Strikingly

A day without women; fighting Trump fatigue syndrome; and more.


  • Opposition watch: In honor of A Day Without a Woman (an initiative by the Women’s March) on this International Women’s Day, today, March 8, 2017, the better half of Civic Hall will be offline (including my colleague Jessica McKenzie). If you are also joining in and are here in NYC, come commemorate the day by participating in Civic Hall’s all-day programming, co-sponsored by New America, GenEquality, and #ActionWednesday.

  • Here’s a good backgrounder on the strike and how it came together, by Ellie Shechet in Jezebel.

  • Some women’s news sites are taking the day off, while at others like Jezebel the male staffers are working while the women are not. Kara Bloomgarden-Smoke of Women’s Wear Daily has a complete run=down.

  • Two large schools districts—the Alexandria City public schools in Virginia and Chapel Hill Carrboro county in North Carolina—are closing for the day, Valerie Richardson reports for The Washington Times.

  • Much of the continuing work of the Women’s March(es) is taking place in living rooms and town halls far from the media spotlight, report Grace Wong and Marwa Eltagouri for The Chicago Tribune.

  • From A Day Without Women to Un Dia Sin Immigrants (a Day without Immigrants). That’s what May 1st is shaping up to be if Cosecha, a new group quietly organizing immigrant and undocumented workers, gets its way, as Rodelfo Saavedra writes for The Nation.

  • Protests against the new version of Trump’s travel ban are being aggregated here by Jess Morales Rocketto.

  • Andrea Grimes reports for Rewire on the results of a 200-person San Francisco hackathon last weekend devoted to expanding abortion access.

  • Triggered by the election of Donald Trump and his combustive personality and policy moves, millions of Americans are in motion, forming and joining groups, rallying, signing and sharing petitions, and searching for ways to demonstrate their opposition. One challenge many local groups are facing is how to manage rapid growth, and in this new piece in Civicist—collaboratively written with the help of several participants and close observers—I look at how a sampling of Indivisible groups, Womens March groups, the Environmental Data Governance Initiative, and Get Organized Brooklyn are evolving.

  • Related: With the help of prior research by Kate Oh and members of Civic Hall’s “Call to Action” group, we’ve built a “Resist Projects” spreadsheet that aims to track and sort all the emerging efforts by function. The easy to remember url is bit.ly/OrganizeResistTech.

  • This story by Caitlyn Luce Christensen in The Huffington Post on the problems roiling the Indivisible Pittsburgh group illustrates well the problems that new groups founded by people who barely know each other and are trying to come together fast often face.

  • In case you missed it: Here’s the announcement for Personal Democracy Forum 2017, taking place June 8-9 at NYU. The theme is “What We Do Now.”

  • Crypto-wars, continued: WikiLeaks has released thousands of documents that it says describes the CIA’s hacking tools, Scott Shane, Mark Mazzetti and Matthew Rosenberg report for The New York Times.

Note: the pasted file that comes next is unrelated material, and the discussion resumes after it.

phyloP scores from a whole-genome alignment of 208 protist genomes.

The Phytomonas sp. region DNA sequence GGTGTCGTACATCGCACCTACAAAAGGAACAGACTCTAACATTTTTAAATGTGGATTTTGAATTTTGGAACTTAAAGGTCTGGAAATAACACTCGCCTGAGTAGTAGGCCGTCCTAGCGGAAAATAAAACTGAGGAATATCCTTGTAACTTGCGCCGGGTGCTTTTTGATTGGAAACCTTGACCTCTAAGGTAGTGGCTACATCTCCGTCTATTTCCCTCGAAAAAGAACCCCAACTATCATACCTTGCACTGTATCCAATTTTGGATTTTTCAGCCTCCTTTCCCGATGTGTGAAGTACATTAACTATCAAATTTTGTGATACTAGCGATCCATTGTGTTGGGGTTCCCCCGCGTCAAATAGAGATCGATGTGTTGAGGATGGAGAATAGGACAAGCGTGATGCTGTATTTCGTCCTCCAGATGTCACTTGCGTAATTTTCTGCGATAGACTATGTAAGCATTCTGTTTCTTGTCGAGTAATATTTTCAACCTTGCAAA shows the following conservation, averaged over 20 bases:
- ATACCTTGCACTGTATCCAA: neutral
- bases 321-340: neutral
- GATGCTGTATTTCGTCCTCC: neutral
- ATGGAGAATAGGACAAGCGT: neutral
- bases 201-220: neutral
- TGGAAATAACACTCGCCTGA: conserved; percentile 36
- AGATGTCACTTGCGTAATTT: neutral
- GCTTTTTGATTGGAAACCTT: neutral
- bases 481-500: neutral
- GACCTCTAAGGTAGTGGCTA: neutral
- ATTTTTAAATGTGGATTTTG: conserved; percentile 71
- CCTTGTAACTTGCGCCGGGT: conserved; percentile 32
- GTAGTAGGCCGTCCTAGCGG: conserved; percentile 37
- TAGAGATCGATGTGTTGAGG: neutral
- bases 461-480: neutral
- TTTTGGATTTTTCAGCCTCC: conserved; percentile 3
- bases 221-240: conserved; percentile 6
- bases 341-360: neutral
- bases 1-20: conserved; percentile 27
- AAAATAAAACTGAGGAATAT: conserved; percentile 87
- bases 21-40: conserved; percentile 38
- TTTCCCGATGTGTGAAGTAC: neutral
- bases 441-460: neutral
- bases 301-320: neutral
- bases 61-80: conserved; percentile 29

• WikiLeaks claims the CIA has figured out how to bypass encryption on services like Signal, WhatsApp and Telegram, but Open Whisper Systems, the maker of the strong encryption protocol used by Signal says the real news is that the CIA has ways of getting malware onto phones, not to break its encryption services.

  • Sam Biddle and Micah Lee of The Intercept elaborate on that point.

  • Slate’s Fred Kaplan writes, “there is nothing in these documents, nothing even in the WikiLeaks introduction, to suggest that the CIA uses any of these devices to spy on American citizens. Assuming that is the case, there is nothing improper about any of these programs. This is what spy agencies do: They spy.”

  • On the other hand, as Ben Wizner of the ACLU’s Speech, Privacy and Technology pointed out, it appears the CIA was deliberately allowing vulnerabilities (known as “zero days”) to go unaddressed in order to make its job easier. He told the Times, ““Those vulnerabilities will be exploited not just by our security agencies, but by hackers and governments around the world. Patching security holes immediately, not stockpiling them, is the best way to make everyone’s digital life safer.”

  • Trump watch, literally: Yesterday, the President of the United States spent the first two hours of his day watching Fox & Friends and tweeting his reactions to the show, as Jenna Johnson relates for The Washington Post.

  • How to fight “Trump Fatigue Syndrome,” by Lee Drutman

  • The Atlantic Council’s Digital Forensics Lab reports that an online army of bots is behind far-right French presidential candidate’s Marine Le Pen’s prominence on social media. The election is April 23.

  • Stephanie Lee takes a deep dive for BuzzFeed into the corners of the internet that hate science.

  • This is civic tech: New York City marked the fifth anniversary of its Open Data law with a refresh of its NYC Open Data portal. Among its new features: how-to guides for getting started with datasets and tools and a customer support app for getting help. The site has 135,000 average monthly users.

  • Brian Purchia and Liz Purchia Gannon have launched Riff City Strategies, aiming to work with civic, environmental and tech leaders on communications and advocacy. Here’s a post by him expressing his hopes for the field.